Wright’s Writing Corner: The Morality of Story

Originally published at Welcome to Arhyalon. You can comment here or there.

Originally published at Welcome to Arhyalon. You can comment here or there.


This weekend we watched a movie with the children. My children are great fun to watch movies with, because they are interested in the process of how stories work. So, I can stop the movie and talk to them about why something happened in the story and what result is expected.


For instance, we were watching Hotel For Dogs. In the opening, a dog longs for a man’s hotdog. The man sees this and teases the dog, offering the hot dog and yanking it away. The man is distracted, and the dog gets the dog. (That was a fun phrase to write.)


 We explained to the kids that stories for children operate around an unspoken morality. The dog wanting something that is not his—wrong. If the dog had taken the hotdog at this point, he would have been in the wrong. The man teasing the dog—more wrong. Now, when the dog gets the hotdog, the viewer is on his side.

But when we say “moral” and “wrong” we are not talking about laws, courts, and sins. We are talking about something much more important to the watching/reading public.

Audience sympathy.





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The morality of story is not a matter of allegories or morality tales, meant to instruct the humble. But rather, the laws of storytelling by which one grabs or fails to grab the audience’s sympathy, to get the audience on the side of your character.


Not a feel-good agenda, but a relentless master before whom all storytellers must bow.


A hungry dog…many people sympathize. But it the dog steals a man’s lunch, some viewers lose sympathy. If the man is shown to be mean, sympathy for the dog increases a hundred fold. Now, we’re all on his side when he gets away with his delicious treat.


All of us? No. Of course not. Nothing can gain everyone’s sympathy. Some people just will not like a dog, no matter what you have him do. Some people are in a contrary mood, and what normally might gain favor just annoys them…but in this case, the targeted audience was children. Very few children are so jaded they can’t enjoy a good story about a dog.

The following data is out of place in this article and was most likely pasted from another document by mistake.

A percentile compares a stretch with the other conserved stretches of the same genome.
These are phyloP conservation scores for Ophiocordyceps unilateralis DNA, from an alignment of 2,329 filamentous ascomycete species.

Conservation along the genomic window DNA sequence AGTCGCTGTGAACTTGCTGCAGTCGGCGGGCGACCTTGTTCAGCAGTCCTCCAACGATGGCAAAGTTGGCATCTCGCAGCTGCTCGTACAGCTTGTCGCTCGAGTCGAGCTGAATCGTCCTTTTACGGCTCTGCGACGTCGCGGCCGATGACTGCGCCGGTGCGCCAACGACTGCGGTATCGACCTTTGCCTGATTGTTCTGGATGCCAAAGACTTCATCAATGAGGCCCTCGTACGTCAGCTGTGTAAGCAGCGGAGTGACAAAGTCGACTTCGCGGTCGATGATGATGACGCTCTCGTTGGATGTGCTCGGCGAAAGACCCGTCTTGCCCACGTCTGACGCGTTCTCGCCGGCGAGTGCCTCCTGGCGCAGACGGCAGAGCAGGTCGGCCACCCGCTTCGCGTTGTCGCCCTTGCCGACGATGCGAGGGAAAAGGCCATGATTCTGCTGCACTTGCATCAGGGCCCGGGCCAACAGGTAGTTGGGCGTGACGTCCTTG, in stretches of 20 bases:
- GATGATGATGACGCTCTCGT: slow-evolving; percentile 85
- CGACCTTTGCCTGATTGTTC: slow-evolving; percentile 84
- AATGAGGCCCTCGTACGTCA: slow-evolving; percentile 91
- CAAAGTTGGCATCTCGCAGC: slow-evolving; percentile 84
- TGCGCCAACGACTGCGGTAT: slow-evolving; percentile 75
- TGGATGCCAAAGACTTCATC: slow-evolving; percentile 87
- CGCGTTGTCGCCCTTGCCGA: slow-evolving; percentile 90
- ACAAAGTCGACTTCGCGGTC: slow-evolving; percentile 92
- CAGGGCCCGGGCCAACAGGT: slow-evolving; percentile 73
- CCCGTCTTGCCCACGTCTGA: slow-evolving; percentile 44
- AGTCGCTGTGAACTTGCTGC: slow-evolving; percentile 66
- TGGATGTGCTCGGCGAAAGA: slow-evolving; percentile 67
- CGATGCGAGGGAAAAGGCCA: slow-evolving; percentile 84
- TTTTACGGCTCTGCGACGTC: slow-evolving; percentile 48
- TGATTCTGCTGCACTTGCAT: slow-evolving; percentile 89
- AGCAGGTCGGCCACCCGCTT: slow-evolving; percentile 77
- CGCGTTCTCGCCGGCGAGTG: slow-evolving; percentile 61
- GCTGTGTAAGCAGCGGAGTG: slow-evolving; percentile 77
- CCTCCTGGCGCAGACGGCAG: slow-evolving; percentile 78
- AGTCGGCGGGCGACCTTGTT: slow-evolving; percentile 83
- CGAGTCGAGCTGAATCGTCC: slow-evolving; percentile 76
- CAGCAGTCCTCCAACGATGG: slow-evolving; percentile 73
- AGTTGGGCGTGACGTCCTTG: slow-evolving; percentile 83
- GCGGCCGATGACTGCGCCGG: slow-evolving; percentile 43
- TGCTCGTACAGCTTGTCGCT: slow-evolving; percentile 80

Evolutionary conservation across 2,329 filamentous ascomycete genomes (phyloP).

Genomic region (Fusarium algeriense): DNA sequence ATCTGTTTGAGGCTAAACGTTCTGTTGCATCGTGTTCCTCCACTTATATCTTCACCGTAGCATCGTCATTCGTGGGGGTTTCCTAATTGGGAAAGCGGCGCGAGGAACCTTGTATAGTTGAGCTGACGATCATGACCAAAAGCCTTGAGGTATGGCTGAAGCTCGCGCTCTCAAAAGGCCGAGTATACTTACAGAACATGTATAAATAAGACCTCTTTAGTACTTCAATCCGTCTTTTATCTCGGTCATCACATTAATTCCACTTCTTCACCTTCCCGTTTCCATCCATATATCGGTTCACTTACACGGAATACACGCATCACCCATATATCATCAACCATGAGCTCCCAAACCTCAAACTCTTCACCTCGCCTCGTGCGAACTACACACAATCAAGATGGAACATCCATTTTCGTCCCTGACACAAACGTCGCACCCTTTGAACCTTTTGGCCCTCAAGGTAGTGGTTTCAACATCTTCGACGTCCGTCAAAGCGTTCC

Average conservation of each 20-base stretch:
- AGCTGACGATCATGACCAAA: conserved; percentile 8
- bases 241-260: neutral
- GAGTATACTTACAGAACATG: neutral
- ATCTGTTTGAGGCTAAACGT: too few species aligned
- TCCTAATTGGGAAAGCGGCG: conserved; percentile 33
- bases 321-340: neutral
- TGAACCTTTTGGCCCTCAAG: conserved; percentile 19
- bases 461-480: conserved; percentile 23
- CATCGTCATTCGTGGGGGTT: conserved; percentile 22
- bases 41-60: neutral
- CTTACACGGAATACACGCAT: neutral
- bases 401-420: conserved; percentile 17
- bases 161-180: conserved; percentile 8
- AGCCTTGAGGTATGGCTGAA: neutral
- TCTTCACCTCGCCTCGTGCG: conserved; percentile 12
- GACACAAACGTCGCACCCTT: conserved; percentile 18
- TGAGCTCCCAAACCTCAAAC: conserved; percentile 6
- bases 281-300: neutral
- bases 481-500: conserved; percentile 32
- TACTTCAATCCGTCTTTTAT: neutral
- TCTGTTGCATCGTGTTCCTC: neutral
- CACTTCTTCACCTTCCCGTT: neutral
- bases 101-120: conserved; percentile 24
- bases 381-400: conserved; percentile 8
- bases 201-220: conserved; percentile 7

The morality of stories has a relentless logic to it, a logic that cannot be changed by politics or personal persuasions. It just is what it is. However, the moment you understand it, you can make it work for you, get it to do almost anything…like make children sympathetic to a dog that steals a man’s lunch.


In fact, once you understand what makes a character sympathetic, you can make even really unsavory characters sympathetic…just by making sure that, to the audience, their side seems justified.


Some people complain about sculpting a plot around the logic of the morality of stories. They feel it will make the story too predictable. There are several answers to this:


One: Not to children. They’ve never seen it before. But they do have a sense of right and wrong. This sense allows their sympathies to be engaged, even if they don’t understand why.


Two:  Predictability can be enjoyable. A romance reader wants the story to end happily. A child wants a fairytale to turn out the way he expects. Yet, often the audience wants to see bad punished, good triumph, and little dogs run off with grown men’s hotdogs.


Three: Following the logic of the morality of story is not the same as anticipating the outcome of the plot. Writers have tremendous leeway with how they use the elements that make up the fundamental building blocks of stories. As I said above, once they understand the rationale, they can make nearly anything sympathetic. 


Four:  An author can choose not to stick with the “formula”. Does this mean their story will suck? Not at all! It just means that the audience, however large, will be smaller than it might have been. But, they can do a better job if they are aware of the price they are paying than if they do not.


One example is Shrek. The authors there turned fairytales on their head…but they still followed the laws of making characters sympathetic to make their ogre anti-hero appealing. (Everyone sympathizes with a grumpy guy having his peace invaded. ;-)


Another example is in my novel, Prospero Lost. The main character, Miranda, is not sympathetic. She is cool and distant, and some readers do not like her because of this. If I had followedmore closely the logic of how to make a character sympathetic, I would not have alienated those readers …but then, Miranda’s redemption, once she finally learns better in later volumes, would not have been as great either.


It’s a risky trade-off. The whole audience will be smaller than it might have been, but, God willing, those who keep reading will be rewarded with a more memorable story.


Of course, I could have avoided all those lost readers if I had just opened my book with a rascally dog stealing a hotdog from the icy Miranda. Then, the dog could have gone on to save Prospero, probably with the help of a couple of mangy kids. 

Would have made millions.


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